Monday, October 20, 2008

What is Dunwoody’s Brand? What does the city represent to you and what should it mean to others?

Does the Dunwoody Farmhouse truly represent our "brand"?

Tomorrow’s City Council work session has a “City Branding” discussion item on the agenda and after a little discussion of the Council an ad-hoc committee may be formed to put together a Brand for the City of Dunwoody. Myself and others initially believed that since the iconic symbol of the Dunwoody Farmhouse already tops most of our street signs and is already a prominent fixture of our city seal, shouldn't that be our “Brand”. Maybe, maybe not?

The problem is what does the farmhouse symbol say about Dunwoody to the people who currently live here? Does it really represent their values and if so explain in words what the farmhouse means so that those ideas can be properly conveyed to a person who doesn’t live here but may want to relocate his family or business here? What does the Dunwoody Farmhouse and the “Dunwoody Brand” mean to the young couple who currently lives in Midtown and is thinking of starting a family? What does it say to Singles, Seniors, businesses, shoppers & investors? Is the farmhouse symbol a positive, a negative or a meaningless abstract item?

My research tells me that the Dunwoody Brand should…
  • provide a positive image which has year-long and long-term economic benefits
  • be complementary to the desired quality of life of local residents
  • be viable, marketable adaptable and achievable
  • be believable, simple and close to reality
  • be appealing and distinctive (there are already too many friendly places out there)
If we look at the officially adopted Vision for the City of Dunwoody, maybe we can get a few more ideas about what Dunwoody is or could be?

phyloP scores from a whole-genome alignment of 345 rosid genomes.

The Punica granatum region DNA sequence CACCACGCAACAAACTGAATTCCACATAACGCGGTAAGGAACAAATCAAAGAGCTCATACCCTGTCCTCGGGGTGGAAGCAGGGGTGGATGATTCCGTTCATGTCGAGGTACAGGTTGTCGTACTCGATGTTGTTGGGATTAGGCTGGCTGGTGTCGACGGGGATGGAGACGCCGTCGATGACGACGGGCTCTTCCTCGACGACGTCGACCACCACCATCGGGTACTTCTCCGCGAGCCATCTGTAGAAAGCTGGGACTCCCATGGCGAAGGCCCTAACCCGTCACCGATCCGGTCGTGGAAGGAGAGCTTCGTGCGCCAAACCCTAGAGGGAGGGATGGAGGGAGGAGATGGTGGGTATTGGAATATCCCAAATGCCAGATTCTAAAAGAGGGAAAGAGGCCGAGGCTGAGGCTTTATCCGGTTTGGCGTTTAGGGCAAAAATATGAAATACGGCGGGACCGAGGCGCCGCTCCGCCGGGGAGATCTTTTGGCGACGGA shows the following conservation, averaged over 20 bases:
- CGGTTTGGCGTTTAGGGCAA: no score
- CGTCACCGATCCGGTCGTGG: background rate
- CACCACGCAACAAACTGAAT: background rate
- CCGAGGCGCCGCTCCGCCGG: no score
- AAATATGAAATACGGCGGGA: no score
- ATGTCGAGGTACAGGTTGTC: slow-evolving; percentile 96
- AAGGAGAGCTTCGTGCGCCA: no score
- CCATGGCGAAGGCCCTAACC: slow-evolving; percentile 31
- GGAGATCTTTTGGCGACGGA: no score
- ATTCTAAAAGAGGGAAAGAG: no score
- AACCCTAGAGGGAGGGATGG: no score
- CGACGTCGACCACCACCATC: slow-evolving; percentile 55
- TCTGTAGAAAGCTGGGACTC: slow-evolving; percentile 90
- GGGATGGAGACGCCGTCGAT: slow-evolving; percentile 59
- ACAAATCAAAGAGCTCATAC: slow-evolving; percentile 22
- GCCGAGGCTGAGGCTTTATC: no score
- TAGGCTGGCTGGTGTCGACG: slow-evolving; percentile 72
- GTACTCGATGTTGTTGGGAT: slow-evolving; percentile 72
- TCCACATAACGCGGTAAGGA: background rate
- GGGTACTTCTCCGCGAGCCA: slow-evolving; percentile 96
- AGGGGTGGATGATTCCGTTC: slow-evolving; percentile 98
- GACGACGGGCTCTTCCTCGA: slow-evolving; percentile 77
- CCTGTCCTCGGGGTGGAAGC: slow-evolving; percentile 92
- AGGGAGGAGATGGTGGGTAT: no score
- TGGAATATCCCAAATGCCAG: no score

The City of Dunwoody will provide quality service to our citizens and support the largest economic engine in the Southeast by planning in a careful and thoughtful manner. The City of Dunwoody will be inventive, transparent and embrace responsible progress which is tempered by our rich history and our desire to maintain a close but vibrant community atmosphere that values family life and entrepreneurial spirit. Dunwoody is a community where activities are centered around the family, our schools, our religious institutions, and our beautiful parks.
Since the farmhouse icon clearly represents responsible progress and the rich history of the City but little else out of our Vision Statement; I am looking forward to hearing more about the "Branding of a City" at the meeting to see what the experts have in mind.

Any suggestions or comments?


tim said...

The Farmhouse is definately an ingrained symbol for Dunwoody. It represents our past...our roots so to speak. The location is our City Center, a gathering place in spirit and in reality for our Community.
While I live in Dunwoody for quality of life, and the schools, I believe that our future is tied to the economic engine of the PCID, and all of the benefits that that this engine provides the other factors that will make Dunwoody...good services, continued quality of life.
We should keep the Farmhouse. However,we should incorporate into the brand, behind the Farmhouse, a tall, confidence inspiring office building of some sort. This symbol represents our power, our ties to the forces that drive not only our economy as a City, but the Metro area, and the State.
We should embrace our roots. We should also embrace our future, and we can say "roots" with the Farmhouse, but we clearly need to establish a tie to our future, and this brand change... or edit... will do that very nicely.
One opinion.

dunwoodydad said...

The farmhouse is fine, please consider a better rendering though.

Maybe an artist's rendering of a school trailer in front of the Farm House would be more apropos. Consider using a stained ceiling tile from the High School as the canvas.

One guy... many opinions...

Repartee said...

Whatever you do - PLEASE use a professional. Check out the city of Snellville's new branding - this person is really good - so good that a place named "Snellville" actually ended up looking quite dapper!